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The world’s first drive-in haunted house is in Tokyo. And it’s terrifying



Tokyo (CNN) – We all agree that screaming is a core part of a great haunted house experience.

But at a time when exhaling is not recommended due to the Covid-19 pandemic, a Japanese company has created an attraction that follows social distancing guidelines yet remains utterly terrifying – a drive-in haunted house.
Kowagarasetai, a Japanese production company for haunted houses and horror events, claims the concept is the first of its kind.

“With the virus, I knew there was no way we could have a traditional haunted house with all that screaming in a confined space,”

; Kenta Iwana, founder of Kowagarasetai, told CNN Travel.

“When I read that the drive-through theaters were making a comeback, it was my ‘aha’ moment.”

In a pitch-black, zombie-infested garage

The haunted house drive-in in a covered parking garage in a nondescript building in downtown Tokyo gives visitors a 360-degree front-row experience simulating getting stuck in a car during a zombie outbreak.

Use your own car for JPY 8,000 ($ 75), or if you’re like many Tokyo residents and don’t own your own, provide a vehicle for JPY 9,000 or $ 85.

Since you are only sitting in the garage, no driver’s license is required.

Visitors turn off the engine and the garage lock closes, immersing the vehicle in complete darkness.

The drivers receive a set of bluetooth speakers and the scary story begins.

“There is a legend around these parts that ghosts attack people. Beep three times if you want to hear more,” says the speaker’s voice in Japanese.

For the next 17 minutes, blood-soaked ghouls and zombies push against the windows and rock the car.

Fear not, somehow you will live through it.

Kowagarasetai Japan ride in the haunted house _200727_13

After that, the car is wiped of blood.

Kowagarasetai

Extra blood and cleaning service

As Tokyo battles another wave of Covid-19 infections, the company is taking every precaution to protect both its stakeholders and its customers. Every car is wiped with alcohol to minimize the risk to the ghost actors. Rental cars are lined with plastic that is changed for each customer.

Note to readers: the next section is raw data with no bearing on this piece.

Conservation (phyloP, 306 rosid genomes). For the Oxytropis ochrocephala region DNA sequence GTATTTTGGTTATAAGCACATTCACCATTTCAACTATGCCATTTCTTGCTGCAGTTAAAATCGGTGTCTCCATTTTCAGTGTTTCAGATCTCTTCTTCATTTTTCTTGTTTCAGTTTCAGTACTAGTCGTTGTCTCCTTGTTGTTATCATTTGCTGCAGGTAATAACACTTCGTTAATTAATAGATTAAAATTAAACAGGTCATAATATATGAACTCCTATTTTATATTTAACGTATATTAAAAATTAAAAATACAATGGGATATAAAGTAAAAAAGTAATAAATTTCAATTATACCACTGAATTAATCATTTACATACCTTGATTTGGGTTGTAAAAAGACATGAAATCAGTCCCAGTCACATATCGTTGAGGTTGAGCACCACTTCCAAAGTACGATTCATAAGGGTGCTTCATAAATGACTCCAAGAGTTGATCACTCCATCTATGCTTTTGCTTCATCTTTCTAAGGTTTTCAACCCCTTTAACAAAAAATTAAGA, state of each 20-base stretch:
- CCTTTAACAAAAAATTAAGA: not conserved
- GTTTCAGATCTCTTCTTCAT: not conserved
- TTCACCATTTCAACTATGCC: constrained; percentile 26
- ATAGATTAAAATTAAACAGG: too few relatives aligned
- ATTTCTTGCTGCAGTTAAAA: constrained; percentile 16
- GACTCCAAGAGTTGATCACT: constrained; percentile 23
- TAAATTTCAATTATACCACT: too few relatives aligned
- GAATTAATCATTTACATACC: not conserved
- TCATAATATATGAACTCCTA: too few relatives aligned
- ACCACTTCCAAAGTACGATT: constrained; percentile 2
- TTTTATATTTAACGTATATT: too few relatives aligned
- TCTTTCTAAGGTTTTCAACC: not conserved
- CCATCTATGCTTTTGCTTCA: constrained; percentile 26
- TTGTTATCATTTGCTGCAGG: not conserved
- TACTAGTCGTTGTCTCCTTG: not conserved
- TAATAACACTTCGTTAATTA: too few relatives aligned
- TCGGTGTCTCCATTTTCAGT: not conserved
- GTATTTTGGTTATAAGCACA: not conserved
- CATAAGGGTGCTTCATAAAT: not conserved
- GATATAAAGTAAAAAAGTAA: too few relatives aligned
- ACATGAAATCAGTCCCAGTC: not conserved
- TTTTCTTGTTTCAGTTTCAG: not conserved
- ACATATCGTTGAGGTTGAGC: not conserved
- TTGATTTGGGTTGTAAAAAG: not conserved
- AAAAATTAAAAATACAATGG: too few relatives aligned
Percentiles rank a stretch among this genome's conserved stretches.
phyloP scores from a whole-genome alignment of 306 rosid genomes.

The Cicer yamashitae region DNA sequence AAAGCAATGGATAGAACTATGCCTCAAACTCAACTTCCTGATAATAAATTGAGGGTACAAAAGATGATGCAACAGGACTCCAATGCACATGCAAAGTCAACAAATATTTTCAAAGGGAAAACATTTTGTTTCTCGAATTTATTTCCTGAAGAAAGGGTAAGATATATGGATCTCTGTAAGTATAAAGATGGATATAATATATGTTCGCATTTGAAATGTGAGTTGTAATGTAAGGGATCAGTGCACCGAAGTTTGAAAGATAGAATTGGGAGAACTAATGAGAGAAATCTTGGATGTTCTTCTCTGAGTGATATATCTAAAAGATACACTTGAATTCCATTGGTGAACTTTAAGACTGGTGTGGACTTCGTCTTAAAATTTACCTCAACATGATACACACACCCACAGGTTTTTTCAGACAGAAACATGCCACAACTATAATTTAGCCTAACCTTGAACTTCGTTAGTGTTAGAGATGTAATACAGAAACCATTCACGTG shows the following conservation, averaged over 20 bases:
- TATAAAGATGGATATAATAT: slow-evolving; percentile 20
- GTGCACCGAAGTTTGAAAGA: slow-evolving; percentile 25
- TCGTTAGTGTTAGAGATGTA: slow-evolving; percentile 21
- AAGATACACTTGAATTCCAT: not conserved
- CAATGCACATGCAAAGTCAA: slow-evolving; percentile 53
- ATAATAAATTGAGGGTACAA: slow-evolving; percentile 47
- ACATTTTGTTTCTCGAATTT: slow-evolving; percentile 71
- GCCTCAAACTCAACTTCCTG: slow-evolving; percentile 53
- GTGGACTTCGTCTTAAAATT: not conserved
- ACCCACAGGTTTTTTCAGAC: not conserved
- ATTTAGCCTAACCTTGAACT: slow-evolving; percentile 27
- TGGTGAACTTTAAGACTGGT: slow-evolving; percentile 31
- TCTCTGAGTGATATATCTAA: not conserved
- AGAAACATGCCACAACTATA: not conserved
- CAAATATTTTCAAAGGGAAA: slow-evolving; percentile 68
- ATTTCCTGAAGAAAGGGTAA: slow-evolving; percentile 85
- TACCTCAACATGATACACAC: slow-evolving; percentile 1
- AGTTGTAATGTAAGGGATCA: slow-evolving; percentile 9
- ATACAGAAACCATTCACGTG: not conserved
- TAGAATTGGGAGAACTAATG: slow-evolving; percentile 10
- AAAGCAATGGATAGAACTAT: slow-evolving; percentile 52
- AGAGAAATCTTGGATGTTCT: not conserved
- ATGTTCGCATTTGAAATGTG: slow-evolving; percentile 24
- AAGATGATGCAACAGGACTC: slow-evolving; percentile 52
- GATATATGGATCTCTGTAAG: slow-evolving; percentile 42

Then the car is wiped of fake blood (and possible viruses from the hands of the ghosts). The website has a small print that says, “We can’t remove every drop of blood. It will be clean enough to drive on the road.”

There’s also an extra bloody package for an additional JPY1,000 ($ 9).

Summer is traditionally the high season for ghost stories in Japan, a popular way to relax on a hot night. Iwana says that scary movies and games have always been a part of his life.

“My parents rented horror films and let me play ‘Biohazard’ (‘Resident Evil 7’) since I was three,” says Iwana.

“To me, ghosts are like Pokémon.”

He dropped out of college six years ago to turn his passion into business, staging haunted houses and creating bespoke thrillers “wherever ask me” – including amusement parks, arcades and private homes.

Kowagarasetai was founded on Halloween Day 2018 and roughly means “The Scaredy Squad” in Japanese.

With all of the self-control that Covid-19 pervades society, he wanted to show that it is okay for people to have fun.

The drive-in haunted house experience started in July as a pure summer attraction. The tickets were sold out the day they went on sale. Now there is a waiting list of more than 1,000 people, says Iwana.

Given its immense popularity, it says they’ll bring it back when the temperatures cool down, as August is too hot to power the haunted drive-thru.


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